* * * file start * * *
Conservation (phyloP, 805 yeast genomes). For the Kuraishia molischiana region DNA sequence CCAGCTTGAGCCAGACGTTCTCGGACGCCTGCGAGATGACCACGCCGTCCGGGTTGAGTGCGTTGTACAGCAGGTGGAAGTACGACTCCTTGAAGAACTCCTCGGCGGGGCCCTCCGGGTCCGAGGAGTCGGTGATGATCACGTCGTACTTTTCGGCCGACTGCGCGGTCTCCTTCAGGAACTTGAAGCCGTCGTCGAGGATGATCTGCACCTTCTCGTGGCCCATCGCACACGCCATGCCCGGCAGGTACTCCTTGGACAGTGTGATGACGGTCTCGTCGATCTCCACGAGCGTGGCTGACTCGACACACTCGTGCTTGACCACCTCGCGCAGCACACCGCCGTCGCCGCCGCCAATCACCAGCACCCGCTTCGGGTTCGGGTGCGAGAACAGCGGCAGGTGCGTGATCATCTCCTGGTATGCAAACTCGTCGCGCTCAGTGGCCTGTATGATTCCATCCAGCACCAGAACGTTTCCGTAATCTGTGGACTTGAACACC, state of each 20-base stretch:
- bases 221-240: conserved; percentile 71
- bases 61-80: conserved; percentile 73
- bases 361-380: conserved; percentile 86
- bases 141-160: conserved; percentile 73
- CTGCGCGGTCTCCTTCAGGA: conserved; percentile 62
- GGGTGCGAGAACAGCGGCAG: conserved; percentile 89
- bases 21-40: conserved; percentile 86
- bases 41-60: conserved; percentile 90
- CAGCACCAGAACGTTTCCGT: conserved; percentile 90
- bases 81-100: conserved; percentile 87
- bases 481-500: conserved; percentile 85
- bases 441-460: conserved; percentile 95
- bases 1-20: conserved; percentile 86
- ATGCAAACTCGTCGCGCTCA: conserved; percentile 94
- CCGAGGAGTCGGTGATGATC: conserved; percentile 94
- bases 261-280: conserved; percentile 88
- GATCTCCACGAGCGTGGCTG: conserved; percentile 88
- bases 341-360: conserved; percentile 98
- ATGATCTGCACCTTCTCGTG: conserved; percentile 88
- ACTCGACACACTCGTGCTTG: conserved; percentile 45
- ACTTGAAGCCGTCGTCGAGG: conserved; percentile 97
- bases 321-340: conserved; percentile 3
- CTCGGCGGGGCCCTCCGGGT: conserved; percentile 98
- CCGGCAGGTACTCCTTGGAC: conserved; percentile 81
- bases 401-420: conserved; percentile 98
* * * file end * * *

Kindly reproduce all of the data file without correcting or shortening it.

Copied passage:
Conservation (phyloP, 805 yeast genomes). For the Kuraishia molischiana region DNA sequence CCAGCTTGAGCCAGACGTTCTCGGACGCCTGCGAGATGACCACGCCGTCCGGGTTGAGTGCGTTGTACAGCAGGTGGAAGTACGACTCCTTGAAGAACTCCTCGGCGGGGCCCTCCGGGTCCGAGGAGTCGGTGATGATCACGTCGTACTTTTCGGCCGACTGCGCGGTCTCCTTCAGGAACTTGAAGCCGTCGTCGAGGATGATCTGCACCTTCTCGTGGCCCATCGCACACGCCATGCCCGGCAGGTACTCCTTGGACAGTGTGATGACGGTCTCGTCGATCTCCACGAGCGTGGCTGACTCGACACACTCGTGCTTGACCACCTCGCGCAGCACACCGCCGTCGCCGCCGCCAATCACCAGCACCCGCTTCGGGTTCGGGTGCGAGAACAGCGGCAGGTGCGTGATCATCTCCTGGTATGCAAACTCGTCGCGCTCAGTGGCCTGTATGATTCCATCCAGCACCAGAACGTTTCCGTAATCTGTGGACTTGAACACC, state of each 20-base stretch:
- bases 221-240: conserved; percentile 71
- bases 61-80: conserved; percentile 73
- bases 361-380: conserved; percentile 86
- bases 141-160: conserved; percentile 73
- CTGCGCGGTCTCCTTCAGGA: conserved; percentile 62
- GGGTGCGAGAACAGCGGCAG: conserved; percentile 89
- bases 21-40: conserved; percentile 86
- bases 41-60: conserved; percentile 90
- CAGCACCAGAACGTTTCCGT: conserved; percentile 90
- bases 81-100: conserved; percentile 87
- bases 481-500: conserved; percentile 85
- bases 441-460: conserved; percentile 95
- bases 1-20: conserved; percentile 86
- ATGCAAACTCGTCGCGCTCA: conserved; percentile 94
- CCGAGGAGTCGGTGATGATC: conserved; percentile 94
- bases 261-280: conserved; percentile 88
- GATCTCCACGAGCGTGGCTG: conserved; percentile 88
- bases 341-360: conserved; percentile 98
- ATGATCTGCACCTTCTCGTG: conserved; percentile 88
- ACTCGACACACTCGTGCTTG: conserved; percentile 45
- ACTTGAAGCCGTCGTCGAGG: conserved; percentile 97
- bases 321-340: conserved; percentile 3
- CTCGGCGGGGCCCTCCGGGT: conserved; percentile 98
- CCGGCAGGTACTCCTTGGAC: conserved; percentile 81
- bases 401-420: conserved; percentile 98